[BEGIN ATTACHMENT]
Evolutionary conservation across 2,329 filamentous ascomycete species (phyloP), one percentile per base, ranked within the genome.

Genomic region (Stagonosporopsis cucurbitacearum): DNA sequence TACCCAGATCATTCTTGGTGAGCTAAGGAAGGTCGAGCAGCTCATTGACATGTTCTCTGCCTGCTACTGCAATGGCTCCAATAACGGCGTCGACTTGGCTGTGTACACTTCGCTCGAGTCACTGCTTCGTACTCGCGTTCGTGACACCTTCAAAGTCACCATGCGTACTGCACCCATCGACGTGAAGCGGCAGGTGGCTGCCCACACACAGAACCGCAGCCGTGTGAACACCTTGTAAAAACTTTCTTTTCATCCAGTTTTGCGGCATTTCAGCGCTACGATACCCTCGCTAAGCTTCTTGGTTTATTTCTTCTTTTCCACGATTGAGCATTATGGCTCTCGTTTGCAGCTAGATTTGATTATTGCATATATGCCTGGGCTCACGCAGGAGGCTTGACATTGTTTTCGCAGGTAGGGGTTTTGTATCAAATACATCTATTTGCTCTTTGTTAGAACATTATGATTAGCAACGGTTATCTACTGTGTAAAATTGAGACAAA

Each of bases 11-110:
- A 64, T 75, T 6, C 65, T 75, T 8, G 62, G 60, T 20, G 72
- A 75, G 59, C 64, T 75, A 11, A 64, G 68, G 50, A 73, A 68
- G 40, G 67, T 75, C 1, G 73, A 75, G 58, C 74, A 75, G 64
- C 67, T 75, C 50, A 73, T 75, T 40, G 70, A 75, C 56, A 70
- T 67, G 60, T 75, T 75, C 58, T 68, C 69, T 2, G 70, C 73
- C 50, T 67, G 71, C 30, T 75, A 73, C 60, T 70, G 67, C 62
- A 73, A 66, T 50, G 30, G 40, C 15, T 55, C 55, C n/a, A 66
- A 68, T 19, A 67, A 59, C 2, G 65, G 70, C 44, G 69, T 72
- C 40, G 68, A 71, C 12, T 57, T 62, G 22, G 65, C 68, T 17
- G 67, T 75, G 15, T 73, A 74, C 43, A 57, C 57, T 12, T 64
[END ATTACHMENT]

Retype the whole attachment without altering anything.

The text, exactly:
Evolutionary conservation across 2,329 filamentous ascomycete species (phyloP), one percentile per base, ranked within the genome.

Genomic region (Stagonosporopsis cucurbitacearum): DNA sequence TACCCAGATCATTCTTGGTGAGCTAAGGAAGGTCGAGCAGCTCATTGACATGTTCTCTGCCTGCTACTGCAATGGCTCCAATAACGGCGTCGACTTGGCTGTGTACACTTCGCTCGAGTCACTGCTTCGTACTCGCGTTCGTGACACCTTCAAAGTCACCATGCGTACTGCACCCATCGACGTGAAGCGGCAGGTGGCTGCCCACACACAGAACCGCAGCCGTGTGAACACCTTGTAAAAACTTTCTTTTCATCCAGTTTTGCGGCATTTCAGCGCTACGATACCCTCGCTAAGCTTCTTGGTTTATTTCTTCTTTTCCACGATTGAGCATTATGGCTCTCGTTTGCAGCTAGATTTGATTATTGCATATATGCCTGGGCTCACGCAGGAGGCTTGACATTGTTTTCGCAGGTAGGGGTTTTGTATCAAATACATCTATTTGCTCTTTGTTAGAACATTATGATTAGCAACGGTTATCTACTGTGTAAAATTGAGACAAA

Each of bases 11-110:
- A 64, T 75, T 6, C 65, T 75, T 8, G 62, G 60, T 20, G 72
- A 75, G 59, C 64, T 75, A 11, A 64, G 68, G 50, A 73, A 68
- G 40, G 67, T 75, C 1, G 73, A 75, G 58, C 74, A 75, G 64
- C 67, T 75, C 50, A 73, T 75, T 40, G 70, A 75, C 56, A 70
- T 67, G 60, T 75, T 75, C 58, T 68, C 69, T 2, G 70, C 73
- C 50, T 67, G 71, C 30, T 75, A 73, C 60, T 70, G 67, C 62
- A 73, A 66, T 50, G 30, G 40, C 15, T 55, C 55, C n/a, A 66
- A 68, T 19, A 67, A 59, C 2, G 65, G 70, C 44, G 69, T 72
- C 40, G 68, A 71, C 12, T 57, T 62, G 22, G 65, C 68, T 17
- G 67, T 75, G 15, T 73, A 74, C 43, A 57, C 57, T 12, T 64